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07 February 2014 @ 09:05 pm
Elementary: Corpse du Ballet  
A nice subtle characterization piece comes together in this episode.


Back during "Tremors," I noted that I liked Joan's comment about how they didn't know what the suspect, a diagnosed schizophrenic, was like when on his meds in response to Bell's dismissal of the man's ability to maintain a stable relationship. It was a line that spoke to how schizophrenics can potentially lead a fulfilling life which is a facet of this illness that rarely gets highlighted in TV. Much less by a medical professional. Well, the latest episode of Elementary seemed to bring everything back to full circle with the reveal that Joan's biological father has schizophrenia.

Her disclosure to Sherlock about trying to help her father into a program before eventually having to accept that she couldn't force him into one put everything we know about Joan into a particular context and had it all make sense. Her endless patience with Sherlock and her clients, her ability to be caring yet completely firm with them, her tendency to see hope for people with mental illness rather than dismissing them, etc. It also gives some context to what we saw of Joan's family. I remember Joan's mother noting that Joan's brother never calls her (the mom) and was very happy when he did to do a family dinner. I sort of wondered about that and was curious if the relationship was strained and if so, why. Now that we know a bit more about Joan's family make up, I'm curious if her brother Oren has any lingering resentment about the loss of their father, someone he probably remembers better than Joan can since he left when she was so young.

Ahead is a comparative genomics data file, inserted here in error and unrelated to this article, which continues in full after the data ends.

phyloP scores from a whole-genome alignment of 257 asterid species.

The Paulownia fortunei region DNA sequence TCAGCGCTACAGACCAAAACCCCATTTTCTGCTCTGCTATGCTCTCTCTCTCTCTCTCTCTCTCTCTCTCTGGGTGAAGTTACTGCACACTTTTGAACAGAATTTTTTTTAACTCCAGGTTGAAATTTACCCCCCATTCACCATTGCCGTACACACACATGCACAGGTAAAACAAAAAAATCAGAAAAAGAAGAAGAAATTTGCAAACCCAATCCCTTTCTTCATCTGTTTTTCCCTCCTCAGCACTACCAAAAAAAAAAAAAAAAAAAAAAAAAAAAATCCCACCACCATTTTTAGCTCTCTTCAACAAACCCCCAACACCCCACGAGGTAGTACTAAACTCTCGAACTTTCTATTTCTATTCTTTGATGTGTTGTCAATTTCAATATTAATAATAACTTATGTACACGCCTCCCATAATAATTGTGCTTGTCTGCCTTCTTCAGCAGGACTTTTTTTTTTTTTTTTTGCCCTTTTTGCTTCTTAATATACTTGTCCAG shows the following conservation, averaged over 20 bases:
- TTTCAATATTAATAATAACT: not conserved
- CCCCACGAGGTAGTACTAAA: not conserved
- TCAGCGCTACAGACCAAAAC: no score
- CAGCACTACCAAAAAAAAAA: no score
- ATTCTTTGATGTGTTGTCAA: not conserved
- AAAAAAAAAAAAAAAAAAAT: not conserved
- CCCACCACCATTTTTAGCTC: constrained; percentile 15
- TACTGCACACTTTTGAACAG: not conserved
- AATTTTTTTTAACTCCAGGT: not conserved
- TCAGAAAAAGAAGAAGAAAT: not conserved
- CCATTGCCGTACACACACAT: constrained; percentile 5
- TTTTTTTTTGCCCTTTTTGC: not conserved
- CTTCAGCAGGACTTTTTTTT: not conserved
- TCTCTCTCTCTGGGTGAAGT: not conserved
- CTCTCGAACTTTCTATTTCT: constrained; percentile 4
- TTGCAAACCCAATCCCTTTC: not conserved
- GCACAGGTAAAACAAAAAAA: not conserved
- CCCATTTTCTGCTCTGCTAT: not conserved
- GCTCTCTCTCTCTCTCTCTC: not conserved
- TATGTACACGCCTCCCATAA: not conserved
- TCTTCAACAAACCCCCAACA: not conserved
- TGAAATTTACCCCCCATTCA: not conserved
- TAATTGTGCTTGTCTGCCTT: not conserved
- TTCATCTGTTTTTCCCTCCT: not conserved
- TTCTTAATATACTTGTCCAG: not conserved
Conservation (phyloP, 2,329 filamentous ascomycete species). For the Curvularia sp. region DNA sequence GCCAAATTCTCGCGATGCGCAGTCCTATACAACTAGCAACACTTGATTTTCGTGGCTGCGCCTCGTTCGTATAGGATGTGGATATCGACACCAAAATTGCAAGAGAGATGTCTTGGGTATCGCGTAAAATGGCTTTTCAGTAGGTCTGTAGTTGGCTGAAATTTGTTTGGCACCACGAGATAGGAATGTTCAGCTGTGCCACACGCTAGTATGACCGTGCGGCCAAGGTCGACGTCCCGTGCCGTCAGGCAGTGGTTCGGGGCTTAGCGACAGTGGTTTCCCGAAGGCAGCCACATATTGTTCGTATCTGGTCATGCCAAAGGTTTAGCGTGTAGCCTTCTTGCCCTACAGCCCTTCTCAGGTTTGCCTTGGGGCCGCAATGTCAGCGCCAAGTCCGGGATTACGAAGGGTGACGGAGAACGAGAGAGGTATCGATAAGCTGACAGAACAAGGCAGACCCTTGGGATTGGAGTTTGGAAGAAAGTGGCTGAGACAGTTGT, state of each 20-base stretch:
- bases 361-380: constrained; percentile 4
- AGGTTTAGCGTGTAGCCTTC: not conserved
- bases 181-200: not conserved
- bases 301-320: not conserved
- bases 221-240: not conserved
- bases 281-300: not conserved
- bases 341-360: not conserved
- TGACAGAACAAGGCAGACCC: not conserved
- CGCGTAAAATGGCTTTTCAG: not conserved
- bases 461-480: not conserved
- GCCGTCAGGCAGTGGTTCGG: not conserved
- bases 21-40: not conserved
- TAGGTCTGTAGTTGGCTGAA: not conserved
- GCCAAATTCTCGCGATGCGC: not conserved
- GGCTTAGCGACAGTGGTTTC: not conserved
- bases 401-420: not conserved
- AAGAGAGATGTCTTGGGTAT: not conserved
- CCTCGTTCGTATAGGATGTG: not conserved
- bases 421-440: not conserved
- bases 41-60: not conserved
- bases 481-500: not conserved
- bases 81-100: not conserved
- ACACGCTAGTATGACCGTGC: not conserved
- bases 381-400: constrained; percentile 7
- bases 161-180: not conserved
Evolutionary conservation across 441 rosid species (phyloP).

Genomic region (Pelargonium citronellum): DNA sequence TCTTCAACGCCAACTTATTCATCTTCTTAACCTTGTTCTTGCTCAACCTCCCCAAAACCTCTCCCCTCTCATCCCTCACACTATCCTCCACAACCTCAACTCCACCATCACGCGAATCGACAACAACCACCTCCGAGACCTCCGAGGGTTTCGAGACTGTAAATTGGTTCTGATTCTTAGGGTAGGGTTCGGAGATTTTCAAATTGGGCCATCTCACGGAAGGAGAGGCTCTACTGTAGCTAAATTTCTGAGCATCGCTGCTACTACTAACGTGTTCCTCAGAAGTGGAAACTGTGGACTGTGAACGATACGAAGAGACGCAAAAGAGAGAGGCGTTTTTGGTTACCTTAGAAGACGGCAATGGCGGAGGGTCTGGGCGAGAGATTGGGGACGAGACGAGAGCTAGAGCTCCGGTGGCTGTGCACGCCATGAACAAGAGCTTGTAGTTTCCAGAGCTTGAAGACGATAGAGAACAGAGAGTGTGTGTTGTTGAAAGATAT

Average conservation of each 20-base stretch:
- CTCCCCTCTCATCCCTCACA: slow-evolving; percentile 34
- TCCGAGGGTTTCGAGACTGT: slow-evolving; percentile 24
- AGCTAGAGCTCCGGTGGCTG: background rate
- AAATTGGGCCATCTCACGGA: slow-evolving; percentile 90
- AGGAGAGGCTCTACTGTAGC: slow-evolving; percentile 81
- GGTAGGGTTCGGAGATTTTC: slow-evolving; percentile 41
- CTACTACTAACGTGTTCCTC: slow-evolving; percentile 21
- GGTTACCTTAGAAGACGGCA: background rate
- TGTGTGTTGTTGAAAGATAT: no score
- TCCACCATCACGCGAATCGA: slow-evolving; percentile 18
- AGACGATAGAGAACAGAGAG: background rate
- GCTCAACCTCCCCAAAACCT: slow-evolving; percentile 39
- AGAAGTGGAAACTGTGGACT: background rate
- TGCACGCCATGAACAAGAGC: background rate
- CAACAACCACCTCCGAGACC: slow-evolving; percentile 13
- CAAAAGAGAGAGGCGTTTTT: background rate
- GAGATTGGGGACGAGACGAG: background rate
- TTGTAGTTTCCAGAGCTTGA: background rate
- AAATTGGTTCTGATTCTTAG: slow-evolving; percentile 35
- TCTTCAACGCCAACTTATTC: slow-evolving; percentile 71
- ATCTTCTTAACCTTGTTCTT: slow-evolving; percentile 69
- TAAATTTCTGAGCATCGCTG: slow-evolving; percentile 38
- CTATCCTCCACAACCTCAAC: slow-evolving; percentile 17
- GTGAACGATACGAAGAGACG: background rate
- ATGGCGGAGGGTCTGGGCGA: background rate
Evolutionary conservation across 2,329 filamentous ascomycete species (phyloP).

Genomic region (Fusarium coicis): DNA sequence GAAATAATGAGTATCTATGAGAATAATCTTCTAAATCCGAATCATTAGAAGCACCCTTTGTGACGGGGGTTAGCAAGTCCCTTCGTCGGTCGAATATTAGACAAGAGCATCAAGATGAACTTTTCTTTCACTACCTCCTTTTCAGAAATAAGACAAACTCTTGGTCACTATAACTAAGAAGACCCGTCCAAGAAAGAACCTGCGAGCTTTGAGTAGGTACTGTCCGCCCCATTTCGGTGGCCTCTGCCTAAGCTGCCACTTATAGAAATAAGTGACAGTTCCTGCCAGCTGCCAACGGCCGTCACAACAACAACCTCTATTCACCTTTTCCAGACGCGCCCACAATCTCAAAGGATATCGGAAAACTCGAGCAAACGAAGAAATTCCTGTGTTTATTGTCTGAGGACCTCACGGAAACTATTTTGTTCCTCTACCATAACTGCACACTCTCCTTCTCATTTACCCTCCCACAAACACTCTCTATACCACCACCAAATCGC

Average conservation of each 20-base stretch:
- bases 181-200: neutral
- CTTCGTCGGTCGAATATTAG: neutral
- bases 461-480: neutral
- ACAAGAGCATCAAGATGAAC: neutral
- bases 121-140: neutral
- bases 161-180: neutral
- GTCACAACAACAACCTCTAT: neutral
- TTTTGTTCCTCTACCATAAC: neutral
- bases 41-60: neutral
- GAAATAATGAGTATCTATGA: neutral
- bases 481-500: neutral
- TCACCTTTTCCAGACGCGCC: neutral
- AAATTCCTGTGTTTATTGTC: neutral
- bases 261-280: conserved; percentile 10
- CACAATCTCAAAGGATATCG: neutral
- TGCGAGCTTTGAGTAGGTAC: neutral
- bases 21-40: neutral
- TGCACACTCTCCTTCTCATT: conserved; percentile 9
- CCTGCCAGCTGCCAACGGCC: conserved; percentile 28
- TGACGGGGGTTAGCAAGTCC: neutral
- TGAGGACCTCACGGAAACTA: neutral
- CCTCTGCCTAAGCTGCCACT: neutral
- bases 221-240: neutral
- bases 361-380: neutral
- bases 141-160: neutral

I liked that Joan's father isn't actually dead. I like that he is a figure that's still out there and Joan has a relationship of sorts with him but is always weathering this sadness that he is someone who can't be the person she wishes he was and yet balancing it out with at least trying to be with him in some way. And obviously I was pleased with the way Sherlock handled the disclosure. Namely, he felt sympathetic feelings and acted on them. I liked that the writers didn't have Sherlock go on some tirade about Joan's search for Freebow being pointless or a waste of her talents. I mean, yes, he was skeptical and a little confused but he asked questions rather than dismiss. I liked that he got Joan's personal interest in the matter and that it was important to her.